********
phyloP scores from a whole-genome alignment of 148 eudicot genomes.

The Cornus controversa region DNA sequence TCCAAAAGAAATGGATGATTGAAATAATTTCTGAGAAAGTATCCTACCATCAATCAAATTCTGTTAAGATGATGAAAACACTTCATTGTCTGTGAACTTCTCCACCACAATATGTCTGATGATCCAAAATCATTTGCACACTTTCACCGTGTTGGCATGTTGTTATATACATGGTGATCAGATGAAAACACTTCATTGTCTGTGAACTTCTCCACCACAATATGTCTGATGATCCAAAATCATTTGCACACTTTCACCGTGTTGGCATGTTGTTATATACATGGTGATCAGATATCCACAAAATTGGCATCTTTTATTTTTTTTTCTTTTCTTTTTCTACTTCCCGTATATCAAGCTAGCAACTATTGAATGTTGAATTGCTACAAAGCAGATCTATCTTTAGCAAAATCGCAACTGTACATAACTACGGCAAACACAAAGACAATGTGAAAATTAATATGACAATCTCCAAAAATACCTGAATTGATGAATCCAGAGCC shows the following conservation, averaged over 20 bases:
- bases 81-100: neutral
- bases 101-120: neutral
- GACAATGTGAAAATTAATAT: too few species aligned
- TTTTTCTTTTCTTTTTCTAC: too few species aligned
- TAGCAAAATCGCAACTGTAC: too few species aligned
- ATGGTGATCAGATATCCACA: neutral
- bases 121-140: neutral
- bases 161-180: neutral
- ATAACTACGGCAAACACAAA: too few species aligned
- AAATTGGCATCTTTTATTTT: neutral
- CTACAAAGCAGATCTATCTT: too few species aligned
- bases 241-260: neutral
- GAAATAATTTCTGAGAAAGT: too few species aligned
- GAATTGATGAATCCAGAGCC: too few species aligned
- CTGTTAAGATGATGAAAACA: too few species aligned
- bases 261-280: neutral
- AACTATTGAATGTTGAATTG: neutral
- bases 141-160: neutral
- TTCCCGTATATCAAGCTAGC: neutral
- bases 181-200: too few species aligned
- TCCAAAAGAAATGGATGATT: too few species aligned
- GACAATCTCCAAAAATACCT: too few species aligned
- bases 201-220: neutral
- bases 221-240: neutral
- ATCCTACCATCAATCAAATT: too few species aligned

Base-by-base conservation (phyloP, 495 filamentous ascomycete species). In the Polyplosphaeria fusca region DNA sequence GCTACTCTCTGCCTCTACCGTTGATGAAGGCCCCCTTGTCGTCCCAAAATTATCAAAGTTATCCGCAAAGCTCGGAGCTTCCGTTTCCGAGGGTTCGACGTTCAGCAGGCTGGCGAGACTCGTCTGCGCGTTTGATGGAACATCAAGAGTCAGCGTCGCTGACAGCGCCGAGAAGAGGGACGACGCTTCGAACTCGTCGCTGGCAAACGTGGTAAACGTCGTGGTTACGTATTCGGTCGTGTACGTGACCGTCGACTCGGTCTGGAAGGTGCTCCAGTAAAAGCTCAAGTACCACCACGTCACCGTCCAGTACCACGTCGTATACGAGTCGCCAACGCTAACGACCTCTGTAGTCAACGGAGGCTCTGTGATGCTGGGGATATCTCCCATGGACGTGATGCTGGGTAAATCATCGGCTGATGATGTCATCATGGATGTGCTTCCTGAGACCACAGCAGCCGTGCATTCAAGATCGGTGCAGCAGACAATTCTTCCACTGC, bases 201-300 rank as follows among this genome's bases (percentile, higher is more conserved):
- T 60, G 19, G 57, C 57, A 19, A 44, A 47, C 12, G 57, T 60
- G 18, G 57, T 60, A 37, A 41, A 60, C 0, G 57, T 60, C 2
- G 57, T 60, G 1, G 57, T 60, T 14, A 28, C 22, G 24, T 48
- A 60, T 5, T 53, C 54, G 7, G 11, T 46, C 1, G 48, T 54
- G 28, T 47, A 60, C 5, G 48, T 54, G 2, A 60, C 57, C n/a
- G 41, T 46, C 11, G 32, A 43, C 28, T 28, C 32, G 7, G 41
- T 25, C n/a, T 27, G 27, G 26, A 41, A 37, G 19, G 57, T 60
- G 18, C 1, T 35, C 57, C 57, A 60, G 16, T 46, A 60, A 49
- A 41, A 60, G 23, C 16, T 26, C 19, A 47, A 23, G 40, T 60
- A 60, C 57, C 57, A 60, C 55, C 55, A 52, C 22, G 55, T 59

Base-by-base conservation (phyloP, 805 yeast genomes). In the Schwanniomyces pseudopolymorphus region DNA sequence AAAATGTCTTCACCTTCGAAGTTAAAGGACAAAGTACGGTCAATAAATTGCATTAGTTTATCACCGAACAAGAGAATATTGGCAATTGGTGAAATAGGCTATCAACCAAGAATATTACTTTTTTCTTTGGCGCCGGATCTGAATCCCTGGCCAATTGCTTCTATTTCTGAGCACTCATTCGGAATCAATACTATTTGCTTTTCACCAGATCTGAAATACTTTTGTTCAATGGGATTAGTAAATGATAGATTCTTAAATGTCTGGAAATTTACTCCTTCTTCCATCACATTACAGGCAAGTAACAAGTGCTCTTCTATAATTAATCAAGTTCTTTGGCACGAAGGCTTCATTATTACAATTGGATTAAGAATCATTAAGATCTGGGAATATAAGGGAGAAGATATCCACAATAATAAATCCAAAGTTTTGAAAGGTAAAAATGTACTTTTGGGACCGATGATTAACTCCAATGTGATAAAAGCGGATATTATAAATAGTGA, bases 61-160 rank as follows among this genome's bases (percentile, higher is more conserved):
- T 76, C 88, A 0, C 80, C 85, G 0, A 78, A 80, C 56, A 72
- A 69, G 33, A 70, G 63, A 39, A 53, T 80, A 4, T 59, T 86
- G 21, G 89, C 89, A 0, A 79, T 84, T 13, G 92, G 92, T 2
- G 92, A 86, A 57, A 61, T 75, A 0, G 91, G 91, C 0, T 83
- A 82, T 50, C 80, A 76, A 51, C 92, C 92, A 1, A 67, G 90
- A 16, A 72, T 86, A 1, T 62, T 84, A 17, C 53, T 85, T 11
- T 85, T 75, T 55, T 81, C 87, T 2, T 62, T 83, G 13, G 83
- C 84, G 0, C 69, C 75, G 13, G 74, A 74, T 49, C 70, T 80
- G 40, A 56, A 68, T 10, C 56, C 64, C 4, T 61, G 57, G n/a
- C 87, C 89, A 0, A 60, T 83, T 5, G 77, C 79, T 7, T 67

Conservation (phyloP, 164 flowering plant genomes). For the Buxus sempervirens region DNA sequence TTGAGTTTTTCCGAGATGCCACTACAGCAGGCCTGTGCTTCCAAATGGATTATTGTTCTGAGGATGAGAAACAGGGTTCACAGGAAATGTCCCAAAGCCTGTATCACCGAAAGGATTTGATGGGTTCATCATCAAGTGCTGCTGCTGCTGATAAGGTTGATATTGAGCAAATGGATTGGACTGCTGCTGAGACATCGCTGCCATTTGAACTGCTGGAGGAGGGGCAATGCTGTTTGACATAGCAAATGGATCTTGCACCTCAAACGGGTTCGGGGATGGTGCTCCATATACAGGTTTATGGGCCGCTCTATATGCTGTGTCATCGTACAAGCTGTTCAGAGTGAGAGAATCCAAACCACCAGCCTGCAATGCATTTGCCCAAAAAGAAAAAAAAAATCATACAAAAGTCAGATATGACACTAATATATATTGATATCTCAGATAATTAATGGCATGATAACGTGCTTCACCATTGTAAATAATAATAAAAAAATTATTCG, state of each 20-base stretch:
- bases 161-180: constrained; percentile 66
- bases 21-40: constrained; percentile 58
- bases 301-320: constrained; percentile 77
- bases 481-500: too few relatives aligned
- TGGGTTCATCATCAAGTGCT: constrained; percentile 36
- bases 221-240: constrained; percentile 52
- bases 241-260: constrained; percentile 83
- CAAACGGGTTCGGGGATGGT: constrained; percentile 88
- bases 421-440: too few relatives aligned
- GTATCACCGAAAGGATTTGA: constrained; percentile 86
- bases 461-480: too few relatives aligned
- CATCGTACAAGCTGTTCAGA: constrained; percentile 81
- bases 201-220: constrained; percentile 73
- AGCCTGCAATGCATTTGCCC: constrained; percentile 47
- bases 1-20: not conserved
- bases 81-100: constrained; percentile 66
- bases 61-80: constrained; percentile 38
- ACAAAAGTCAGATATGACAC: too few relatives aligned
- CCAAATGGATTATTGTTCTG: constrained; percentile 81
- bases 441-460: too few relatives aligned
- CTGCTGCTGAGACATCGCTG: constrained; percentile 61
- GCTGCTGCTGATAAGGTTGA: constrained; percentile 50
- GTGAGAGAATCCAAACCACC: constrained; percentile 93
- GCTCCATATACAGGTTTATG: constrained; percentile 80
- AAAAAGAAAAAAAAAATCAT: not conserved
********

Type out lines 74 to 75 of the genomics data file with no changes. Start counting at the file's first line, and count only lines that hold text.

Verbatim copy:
- GCTCCATATACAGGTTTATG: constrained; percentile 80
- AAAAAGAAAAAAAAAATCAT: not conserved